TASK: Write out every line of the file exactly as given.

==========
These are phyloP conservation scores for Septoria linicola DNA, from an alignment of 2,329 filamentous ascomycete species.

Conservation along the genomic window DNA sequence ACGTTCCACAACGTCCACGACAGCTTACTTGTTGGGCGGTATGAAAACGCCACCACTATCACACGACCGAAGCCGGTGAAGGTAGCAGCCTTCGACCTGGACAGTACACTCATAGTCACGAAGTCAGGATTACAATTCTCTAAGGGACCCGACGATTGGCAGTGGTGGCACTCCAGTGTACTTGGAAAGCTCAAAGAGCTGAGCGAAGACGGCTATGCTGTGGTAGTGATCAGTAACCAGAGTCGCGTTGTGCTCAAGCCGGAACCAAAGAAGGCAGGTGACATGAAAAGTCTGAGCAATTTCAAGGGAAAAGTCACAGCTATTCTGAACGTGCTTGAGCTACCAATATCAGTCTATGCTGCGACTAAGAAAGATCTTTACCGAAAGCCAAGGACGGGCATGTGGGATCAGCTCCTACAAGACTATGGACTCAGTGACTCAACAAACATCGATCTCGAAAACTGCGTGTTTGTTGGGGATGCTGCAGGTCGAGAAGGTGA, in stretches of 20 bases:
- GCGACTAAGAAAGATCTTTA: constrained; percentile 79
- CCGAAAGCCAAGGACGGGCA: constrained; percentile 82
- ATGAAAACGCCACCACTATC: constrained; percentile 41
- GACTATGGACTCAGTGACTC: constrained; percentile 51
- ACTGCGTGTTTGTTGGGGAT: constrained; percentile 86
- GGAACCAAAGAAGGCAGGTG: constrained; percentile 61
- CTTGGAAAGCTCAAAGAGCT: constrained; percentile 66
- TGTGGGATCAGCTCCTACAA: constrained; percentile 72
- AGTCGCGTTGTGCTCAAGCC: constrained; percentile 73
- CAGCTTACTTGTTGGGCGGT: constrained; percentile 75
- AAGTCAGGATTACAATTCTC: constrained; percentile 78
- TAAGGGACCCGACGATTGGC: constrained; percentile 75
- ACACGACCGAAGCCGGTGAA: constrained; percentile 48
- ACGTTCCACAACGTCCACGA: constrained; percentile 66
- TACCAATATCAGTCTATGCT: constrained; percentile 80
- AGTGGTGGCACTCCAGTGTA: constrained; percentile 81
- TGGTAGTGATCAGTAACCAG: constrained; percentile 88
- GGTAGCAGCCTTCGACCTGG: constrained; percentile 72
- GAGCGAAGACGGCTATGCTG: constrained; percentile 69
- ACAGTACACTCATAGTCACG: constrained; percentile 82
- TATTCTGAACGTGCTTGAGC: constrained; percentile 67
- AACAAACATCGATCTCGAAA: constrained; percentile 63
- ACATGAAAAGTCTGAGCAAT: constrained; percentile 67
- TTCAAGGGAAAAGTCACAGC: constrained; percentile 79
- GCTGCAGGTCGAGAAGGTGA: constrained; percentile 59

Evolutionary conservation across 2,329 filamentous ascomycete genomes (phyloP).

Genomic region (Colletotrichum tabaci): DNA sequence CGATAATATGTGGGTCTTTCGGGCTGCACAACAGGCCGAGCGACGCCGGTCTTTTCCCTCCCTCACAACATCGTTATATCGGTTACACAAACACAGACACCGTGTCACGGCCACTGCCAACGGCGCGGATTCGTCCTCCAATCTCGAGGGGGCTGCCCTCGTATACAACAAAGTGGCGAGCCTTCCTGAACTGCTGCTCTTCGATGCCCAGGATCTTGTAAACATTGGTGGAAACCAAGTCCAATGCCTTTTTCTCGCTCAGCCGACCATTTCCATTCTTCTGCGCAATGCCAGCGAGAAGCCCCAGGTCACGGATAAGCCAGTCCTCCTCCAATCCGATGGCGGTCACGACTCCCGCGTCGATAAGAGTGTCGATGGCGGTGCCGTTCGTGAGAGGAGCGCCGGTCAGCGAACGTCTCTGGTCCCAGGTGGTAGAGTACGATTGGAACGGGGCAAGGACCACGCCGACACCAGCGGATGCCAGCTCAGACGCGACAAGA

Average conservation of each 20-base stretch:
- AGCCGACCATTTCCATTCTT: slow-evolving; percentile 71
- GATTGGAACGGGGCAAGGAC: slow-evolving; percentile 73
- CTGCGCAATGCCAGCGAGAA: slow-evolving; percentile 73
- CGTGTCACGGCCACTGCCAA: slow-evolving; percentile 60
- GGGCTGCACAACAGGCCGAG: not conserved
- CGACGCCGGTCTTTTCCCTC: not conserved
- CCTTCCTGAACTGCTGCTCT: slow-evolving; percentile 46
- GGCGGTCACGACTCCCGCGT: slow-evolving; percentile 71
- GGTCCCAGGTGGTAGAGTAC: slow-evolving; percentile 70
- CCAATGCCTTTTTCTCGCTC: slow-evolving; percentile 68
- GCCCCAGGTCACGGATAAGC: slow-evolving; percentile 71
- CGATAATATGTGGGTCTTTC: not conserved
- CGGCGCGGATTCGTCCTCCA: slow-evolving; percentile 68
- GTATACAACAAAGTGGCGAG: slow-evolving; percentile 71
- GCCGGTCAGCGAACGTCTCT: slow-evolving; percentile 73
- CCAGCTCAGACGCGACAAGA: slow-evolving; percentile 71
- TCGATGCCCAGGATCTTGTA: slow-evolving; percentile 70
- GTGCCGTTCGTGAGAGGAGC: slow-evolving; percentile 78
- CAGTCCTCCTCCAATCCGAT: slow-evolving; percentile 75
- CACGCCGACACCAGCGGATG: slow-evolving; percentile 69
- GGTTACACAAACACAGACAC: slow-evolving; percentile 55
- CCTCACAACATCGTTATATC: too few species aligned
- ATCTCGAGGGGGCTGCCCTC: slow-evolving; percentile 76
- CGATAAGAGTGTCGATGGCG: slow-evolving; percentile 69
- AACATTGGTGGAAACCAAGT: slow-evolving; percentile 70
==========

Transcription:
These are phyloP conservation scores for Septoria linicola DNA, from an alignment of 2,329 filamentous ascomycete species.

Conservation along the genomic window DNA sequence ACGTTCCACAACGTCCACGACAGCTTACTTGTTGGGCGGTATGAAAACGCCACCACTATCACACGACCGAAGCCGGTGAAGGTAGCAGCCTTCGACCTGGACAGTACACTCATAGTCACGAAGTCAGGATTACAATTCTCTAAGGGACCCGACGATTGGCAGTGGTGGCACTCCAGTGTACTTGGAAAGCTCAAAGAGCTGAGCGAAGACGGCTATGCTGTGGTAGTGATCAGTAACCAGAGTCGCGTTGTGCTCAAGCCGGAACCAAAGAAGGCAGGTGACATGAAAAGTCTGAGCAATTTCAAGGGAAAAGTCACAGCTATTCTGAACGTGCTTGAGCTACCAATATCAGTCTATGCTGCGACTAAGAAAGATCTTTACCGAAAGCCAAGGACGGGCATGTGGGATCAGCTCCTACAAGACTATGGACTCAGTGACTCAACAAACATCGATCTCGAAAACTGCGTGTTTGTTGGGGATGCTGCAGGTCGAGAAGGTGA, in stretches of 20 bases:
- GCGACTAAGAAAGATCTTTA: constrained; percentile 79
- CCGAAAGCCAAGGACGGGCA: constrained; percentile 82
- ATGAAAACGCCACCACTATC: constrained; percentile 41
- GACTATGGACTCAGTGACTC: constrained; percentile 51
- ACTGCGTGTTTGTTGGGGAT: constrained; percentile 86
- GGAACCAAAGAAGGCAGGTG: constrained; percentile 61
- CTTGGAAAGCTCAAAGAGCT: constrained; percentile 66
- TGTGGGATCAGCTCCTACAA: constrained; percentile 72
- AGTCGCGTTGTGCTCAAGCC: constrained; percentile 73
- CAGCTTACTTGTTGGGCGGT: constrained; percentile 75
- AAGTCAGGATTACAATTCTC: constrained; percentile 78
- TAAGGGACCCGACGATTGGC: constrained; percentile 75
- ACACGACCGAAGCCGGTGAA: constrained; percentile 48
- ACGTTCCACAACGTCCACGA: constrained; percentile 66
- TACCAATATCAGTCTATGCT: constrained; percentile 80
- AGTGGTGGCACTCCAGTGTA: constrained; percentile 81
- TGGTAGTGATCAGTAACCAG: constrained; percentile 88
- GGTAGCAGCCTTCGACCTGG: constrained; percentile 72
- GAGCGAAGACGGCTATGCTG: constrained; percentile 69
- ACAGTACACTCATAGTCACG: constrained; percentile 82
- TATTCTGAACGTGCTTGAGC: constrained; percentile 67
- AACAAACATCGATCTCGAAA: constrained; percentile 63
- ACATGAAAAGTCTGAGCAAT: constrained; percentile 67
- TTCAAGGGAAAAGTCACAGC: constrained; percentile 79
- GCTGCAGGTCGAGAAGGTGA: constrained; percentile 59

Evolutionary conservation across 2,329 filamentous ascomycete genomes (phyloP).

Genomic region (Colletotrichum tabaci): DNA sequence CGATAATATGTGGGTCTTTCGGGCTGCACAACAGGCCGAGCGACGCCGGTCTTTTCCCTCCCTCACAACATCGTTATATCGGTTACACAAACACAGACACCGTGTCACGGCCACTGCCAACGGCGCGGATTCGTCCTCCAATCTCGAGGGGGCTGCCCTCGTATACAACAAAGTGGCGAGCCTTCCTGAACTGCTGCTCTTCGATGCCCAGGATCTTGTAAACATTGGTGGAAACCAAGTCCAATGCCTTTTTCTCGCTCAGCCGACCATTTCCATTCTTCTGCGCAATGCCAGCGAGAAGCCCCAGGTCACGGATAAGCCAGTCCTCCTCCAATCCGATGGCGGTCACGACTCCCGCGTCGATAAGAGTGTCGATGGCGGTGCCGTTCGTGAGAGGAGCGCCGGTCAGCGAACGTCTCTGGTCCCAGGTGGTAGAGTACGATTGGAACGGGGCAAGGACCACGCCGACACCAGCGGATGCCAGCTCAGACGCGACAAGA

Average conservation of each 20-base stretch:
- AGCCGACCATTTCCATTCTT: slow-evolving; percentile 71
- GATTGGAACGGGGCAAGGAC: slow-evolving; percentile 73
- CTGCGCAATGCCAGCGAGAA: slow-evolving; percentile 73
- CGTGTCACGGCCACTGCCAA: slow-evolving; percentile 60
- GGGCTGCACAACAGGCCGAG: not conserved
- CGACGCCGGTCTTTTCCCTC: not conserved
- CCTTCCTGAACTGCTGCTCT: slow-evolving; percentile 46
- GGCGGTCACGACTCCCGCGT: slow-evolving; percentile 71
- GGTCCCAGGTGGTAGAGTAC: slow-evolving; percentile 70
- CCAATGCCTTTTTCTCGCTC: slow-evolving; percentile 68
- GCCCCAGGTCACGGATAAGC: slow-evolving; percentile 71
- CGATAATATGTGGGTCTTTC: not conserved
- CGGCGCGGATTCGTCCTCCA: slow-evolving; percentile 68
- GTATACAACAAAGTGGCGAG: slow-evolving; percentile 71
- GCCGGTCAGCGAACGTCTCT: slow-evolving; percentile 73
- CCAGCTCAGACGCGACAAGA: slow-evolving; percentile 71
- TCGATGCCCAGGATCTTGTA: slow-evolving; percentile 70
- GTGCCGTTCGTGAGAGGAGC: slow-evolving; percentile 78
- CAGTCCTCCTCCAATCCGAT: slow-evolving; percentile 75
- CACGCCGACACCAGCGGATG: slow-evolving; percentile 69
- GGTTACACAAACACAGACAC: slow-evolving; percentile 55
- CCTCACAACATCGTTATATC: too few species aligned
- ATCTCGAGGGGGCTGCCCTC: slow-evolving; percentile 76
- CGATAAGAGTGTCGATGGCG: slow-evolving; percentile 69
- AACATTGGTGGAAACCAAGT: slow-evolving; percentile 70